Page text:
As for the straitjacket obsession - well, that started in 1998. At a Renaissance festival magic show to buy Braveheart-style blue paint, Cynthia was approached by a magician who tried to sell her some card and coin tricks. ("I personally have no interest in magic," she said.) "You seem hard to impress," he told her. "What can I do to impress you?" "Go hang from the roof in a straitjacket and escape," she told him. "That's too insane," was his reply. "Why don't you do it?" When Cynthia said she didn't have a straitjacket, he offered one, and it became a face-to-face challenge. "He let me borrow it for a week; I'd make guys put it on me to practice," she said. "I didn't ask anyone the secret. I do things the hard way, I guess." A week later, she went back and did a simple straitjacket escape for the magician - and a crowd gathered. "They all applauded, and the magician announced, 'Ladies and gentleman! The escape artist!' " The fair was searching for an intermission act to entertain crowds at the biweekly wrestling shows, so Cynthia began doing escapes regularly. Now she has endless variations: She hangs from cranes, is buried underground, locked in a bank vault and submerged underwater - all while wrapped in a straitjacket. But ... how do you get out underwater? "You work fast," she smiles, offering no additional details. Then how about the buried-in-sand escape? "It's manual manipulation," she said, recalling one Singer Island escape she did eight months ago, setting a record release time of 2 minutes, 5 seconds. "First, you gotta do your head. You take a deep breath right before they put those last few shovelfuls over your head. The first thing you want to get out is your head. I had a scarf over my face. You have to realize, beach sand is very heavy." But ... how does she do it? "I wiggled my way out," she said. Clearly, watching Cynthia's escapes in person is the key. Look for her occasionally at Clematis by Night, Lake Worth festivals, Halloween carnivals and private functions. Or at the Florida Renaissance Festival in Deerfield Beach's Quiet Water Park, which continues through March 9. "I'll do knife-throwing there - at my human target," Cynthia said calmly. "I'll also walk on glass and do my fire-eater stuff. The upside-down straitjacket and jail breaks are more for publicity stunts to draw attention to my skill." What possesses Cynthia to do all this? "Probably the danger," she said, "the challenge involved." When she catches bullets for example - a stunt that has killed 17 people - she said her palms get sweaty, her body shakes, and she has a heightened awareness. What's she thinking in those moments? "I'm just hoping everything goes OK," she said.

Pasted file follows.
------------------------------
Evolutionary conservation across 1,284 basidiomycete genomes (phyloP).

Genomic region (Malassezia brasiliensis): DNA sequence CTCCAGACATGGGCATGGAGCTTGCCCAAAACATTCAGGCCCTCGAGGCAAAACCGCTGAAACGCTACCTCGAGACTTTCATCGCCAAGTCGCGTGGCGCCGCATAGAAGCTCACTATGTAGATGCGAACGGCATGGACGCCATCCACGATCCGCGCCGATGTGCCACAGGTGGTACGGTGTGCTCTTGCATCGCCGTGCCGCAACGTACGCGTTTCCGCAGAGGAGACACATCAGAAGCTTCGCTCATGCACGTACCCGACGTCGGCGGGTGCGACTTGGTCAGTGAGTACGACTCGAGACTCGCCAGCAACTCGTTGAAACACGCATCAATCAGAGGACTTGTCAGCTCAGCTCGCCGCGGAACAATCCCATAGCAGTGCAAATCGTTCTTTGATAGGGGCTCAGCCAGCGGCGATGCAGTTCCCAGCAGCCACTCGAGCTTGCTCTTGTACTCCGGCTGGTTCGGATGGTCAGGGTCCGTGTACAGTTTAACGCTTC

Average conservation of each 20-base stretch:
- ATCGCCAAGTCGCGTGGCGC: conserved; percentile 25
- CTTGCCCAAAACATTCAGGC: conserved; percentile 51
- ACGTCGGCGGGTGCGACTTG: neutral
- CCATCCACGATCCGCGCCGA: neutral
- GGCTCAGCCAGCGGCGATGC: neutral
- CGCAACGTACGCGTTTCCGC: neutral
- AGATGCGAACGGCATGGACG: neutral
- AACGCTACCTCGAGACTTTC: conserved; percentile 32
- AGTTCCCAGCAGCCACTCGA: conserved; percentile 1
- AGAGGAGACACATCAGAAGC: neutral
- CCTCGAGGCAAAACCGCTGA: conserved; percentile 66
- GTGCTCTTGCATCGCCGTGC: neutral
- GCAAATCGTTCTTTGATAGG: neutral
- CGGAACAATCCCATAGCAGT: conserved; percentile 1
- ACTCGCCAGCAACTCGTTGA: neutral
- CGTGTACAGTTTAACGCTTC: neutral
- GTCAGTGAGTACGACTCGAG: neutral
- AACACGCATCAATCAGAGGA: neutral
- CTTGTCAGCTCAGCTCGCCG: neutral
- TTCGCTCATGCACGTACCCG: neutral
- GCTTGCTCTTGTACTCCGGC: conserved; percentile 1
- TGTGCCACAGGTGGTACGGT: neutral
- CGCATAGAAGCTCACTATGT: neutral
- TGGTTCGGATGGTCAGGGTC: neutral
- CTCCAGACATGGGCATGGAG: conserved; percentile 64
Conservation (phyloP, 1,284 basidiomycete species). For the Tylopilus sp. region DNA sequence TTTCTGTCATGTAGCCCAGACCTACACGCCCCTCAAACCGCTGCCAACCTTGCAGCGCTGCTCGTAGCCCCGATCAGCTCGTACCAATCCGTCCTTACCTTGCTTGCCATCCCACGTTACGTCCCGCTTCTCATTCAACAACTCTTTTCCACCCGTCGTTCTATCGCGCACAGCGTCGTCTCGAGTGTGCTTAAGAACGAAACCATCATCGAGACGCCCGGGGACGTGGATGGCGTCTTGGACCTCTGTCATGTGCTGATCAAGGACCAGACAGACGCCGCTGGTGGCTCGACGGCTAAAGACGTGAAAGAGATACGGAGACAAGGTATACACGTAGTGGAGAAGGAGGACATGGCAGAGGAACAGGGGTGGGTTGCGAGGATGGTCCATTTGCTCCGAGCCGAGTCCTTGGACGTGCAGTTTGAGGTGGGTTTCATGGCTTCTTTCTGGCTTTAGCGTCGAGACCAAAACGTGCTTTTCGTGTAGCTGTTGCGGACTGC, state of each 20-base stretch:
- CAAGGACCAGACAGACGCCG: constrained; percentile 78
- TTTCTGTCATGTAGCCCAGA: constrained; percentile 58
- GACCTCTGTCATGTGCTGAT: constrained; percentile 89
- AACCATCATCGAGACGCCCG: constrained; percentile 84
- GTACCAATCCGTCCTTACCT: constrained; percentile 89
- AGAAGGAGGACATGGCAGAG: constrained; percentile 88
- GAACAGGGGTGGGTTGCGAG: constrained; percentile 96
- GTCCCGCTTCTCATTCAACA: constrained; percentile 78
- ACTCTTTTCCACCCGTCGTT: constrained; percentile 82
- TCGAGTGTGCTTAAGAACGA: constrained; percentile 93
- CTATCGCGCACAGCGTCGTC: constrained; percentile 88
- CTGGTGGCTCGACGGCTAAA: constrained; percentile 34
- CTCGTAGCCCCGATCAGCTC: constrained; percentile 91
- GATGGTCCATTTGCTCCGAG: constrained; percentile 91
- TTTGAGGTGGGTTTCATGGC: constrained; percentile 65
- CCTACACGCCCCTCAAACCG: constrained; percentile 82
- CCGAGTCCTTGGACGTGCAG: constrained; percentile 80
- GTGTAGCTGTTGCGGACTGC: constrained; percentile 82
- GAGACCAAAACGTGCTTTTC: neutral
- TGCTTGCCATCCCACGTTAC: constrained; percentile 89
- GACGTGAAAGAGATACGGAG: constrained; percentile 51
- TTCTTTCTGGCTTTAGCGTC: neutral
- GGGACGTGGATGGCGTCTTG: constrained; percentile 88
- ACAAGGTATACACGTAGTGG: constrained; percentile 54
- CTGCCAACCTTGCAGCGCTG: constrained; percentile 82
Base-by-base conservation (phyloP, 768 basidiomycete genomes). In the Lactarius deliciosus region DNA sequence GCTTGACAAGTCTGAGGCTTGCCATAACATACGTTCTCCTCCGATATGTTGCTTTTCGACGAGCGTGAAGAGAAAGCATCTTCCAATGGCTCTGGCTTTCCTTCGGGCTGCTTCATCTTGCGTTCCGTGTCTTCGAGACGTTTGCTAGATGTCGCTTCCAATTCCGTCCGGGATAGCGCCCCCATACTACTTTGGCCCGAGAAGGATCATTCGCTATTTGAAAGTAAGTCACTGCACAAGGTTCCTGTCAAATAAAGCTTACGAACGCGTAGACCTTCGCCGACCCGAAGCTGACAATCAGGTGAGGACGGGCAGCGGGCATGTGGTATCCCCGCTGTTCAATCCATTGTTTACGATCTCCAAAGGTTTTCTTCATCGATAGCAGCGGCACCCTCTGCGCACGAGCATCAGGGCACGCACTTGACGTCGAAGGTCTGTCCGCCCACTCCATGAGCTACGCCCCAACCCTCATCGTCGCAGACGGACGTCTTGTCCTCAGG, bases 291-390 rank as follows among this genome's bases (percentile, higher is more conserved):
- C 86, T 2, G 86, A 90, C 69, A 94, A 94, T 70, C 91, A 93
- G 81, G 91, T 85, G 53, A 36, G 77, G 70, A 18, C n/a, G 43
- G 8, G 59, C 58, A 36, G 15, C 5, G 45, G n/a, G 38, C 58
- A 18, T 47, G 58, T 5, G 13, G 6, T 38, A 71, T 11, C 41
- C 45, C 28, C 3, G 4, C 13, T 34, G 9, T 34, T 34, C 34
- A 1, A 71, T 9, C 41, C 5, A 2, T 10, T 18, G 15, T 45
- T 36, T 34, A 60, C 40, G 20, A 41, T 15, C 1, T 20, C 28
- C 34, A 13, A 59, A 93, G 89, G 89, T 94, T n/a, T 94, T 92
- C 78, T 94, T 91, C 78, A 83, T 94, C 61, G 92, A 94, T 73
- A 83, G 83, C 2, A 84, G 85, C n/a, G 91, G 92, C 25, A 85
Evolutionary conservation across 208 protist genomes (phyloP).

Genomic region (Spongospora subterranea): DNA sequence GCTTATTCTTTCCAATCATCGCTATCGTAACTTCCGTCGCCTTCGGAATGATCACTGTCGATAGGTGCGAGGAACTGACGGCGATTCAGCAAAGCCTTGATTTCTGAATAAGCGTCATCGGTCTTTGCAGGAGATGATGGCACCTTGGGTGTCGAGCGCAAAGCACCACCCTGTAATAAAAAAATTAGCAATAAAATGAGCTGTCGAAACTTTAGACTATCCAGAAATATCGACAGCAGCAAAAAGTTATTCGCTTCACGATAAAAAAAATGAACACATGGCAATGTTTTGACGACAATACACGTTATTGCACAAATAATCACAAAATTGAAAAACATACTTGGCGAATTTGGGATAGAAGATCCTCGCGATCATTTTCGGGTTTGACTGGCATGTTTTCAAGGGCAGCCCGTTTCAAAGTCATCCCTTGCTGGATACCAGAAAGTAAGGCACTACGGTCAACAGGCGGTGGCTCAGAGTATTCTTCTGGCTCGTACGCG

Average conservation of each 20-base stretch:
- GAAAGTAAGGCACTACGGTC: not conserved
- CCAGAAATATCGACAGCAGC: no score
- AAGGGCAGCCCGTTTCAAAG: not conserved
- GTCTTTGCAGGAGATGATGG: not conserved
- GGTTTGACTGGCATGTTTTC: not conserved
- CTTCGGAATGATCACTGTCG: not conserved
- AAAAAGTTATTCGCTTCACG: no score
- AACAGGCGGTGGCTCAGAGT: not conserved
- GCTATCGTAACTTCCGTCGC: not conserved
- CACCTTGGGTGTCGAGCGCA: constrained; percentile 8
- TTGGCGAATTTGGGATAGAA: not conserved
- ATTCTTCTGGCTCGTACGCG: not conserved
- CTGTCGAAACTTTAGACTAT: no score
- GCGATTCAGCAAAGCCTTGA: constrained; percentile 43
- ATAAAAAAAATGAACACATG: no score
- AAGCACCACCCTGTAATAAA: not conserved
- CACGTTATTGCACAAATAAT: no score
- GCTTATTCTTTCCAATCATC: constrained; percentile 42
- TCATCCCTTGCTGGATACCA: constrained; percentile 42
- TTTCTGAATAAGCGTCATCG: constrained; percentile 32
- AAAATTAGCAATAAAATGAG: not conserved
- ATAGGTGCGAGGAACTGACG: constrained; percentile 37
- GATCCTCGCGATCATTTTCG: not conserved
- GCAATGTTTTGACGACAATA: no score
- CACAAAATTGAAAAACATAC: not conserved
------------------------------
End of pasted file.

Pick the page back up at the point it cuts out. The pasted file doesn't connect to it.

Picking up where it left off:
Cynthia likes the challenge to herself, the wondering of "can she do it?" Is she strong enough, fast enough, dextrous enough? "I'm not interested in jumping out of an airplane. Or even roller-coaster rides. There's no personal challenge involved with that. It's just getting slung around. It does nothing for me." So what's next? "I want to break my hair-pull record, which is 5,020 pounds (a Rolls-Royce). I've approached the Palm Beach County Sheriff's Department twice to perform a publicity stunt with their armored vehicle named The Hulk. But I've gotten no response." For this feat, Cynthia uses a head harness, which is a metal ring that her ponytail is threaded through. At the other end of the metal ring is a rope that is attached to the tow line. "My doctor advised me against it because it can pull your entire scalp off," Cynthia said. "So what I did is I tucked my head and held my scalp like this. (She illustrates by grabbing the back of her head, elbows bent and close together.) Once I did that, I said I'm ready for bigger and better things." But arranging such unique gigs is tricky. "I'd like to pull a Humvee or a boat or a train," she said, "but you can't just walk into Amtrak and say, 'Hey, can I attach my hair to your engine out here?' It's not very welcomed for liability reasons." You can see her dilemma. That's why, for strength, bravery and unprecedented intestinal fortitude, Cynthia Morrison gets the nod as Charm's Gutsy Gal of the month.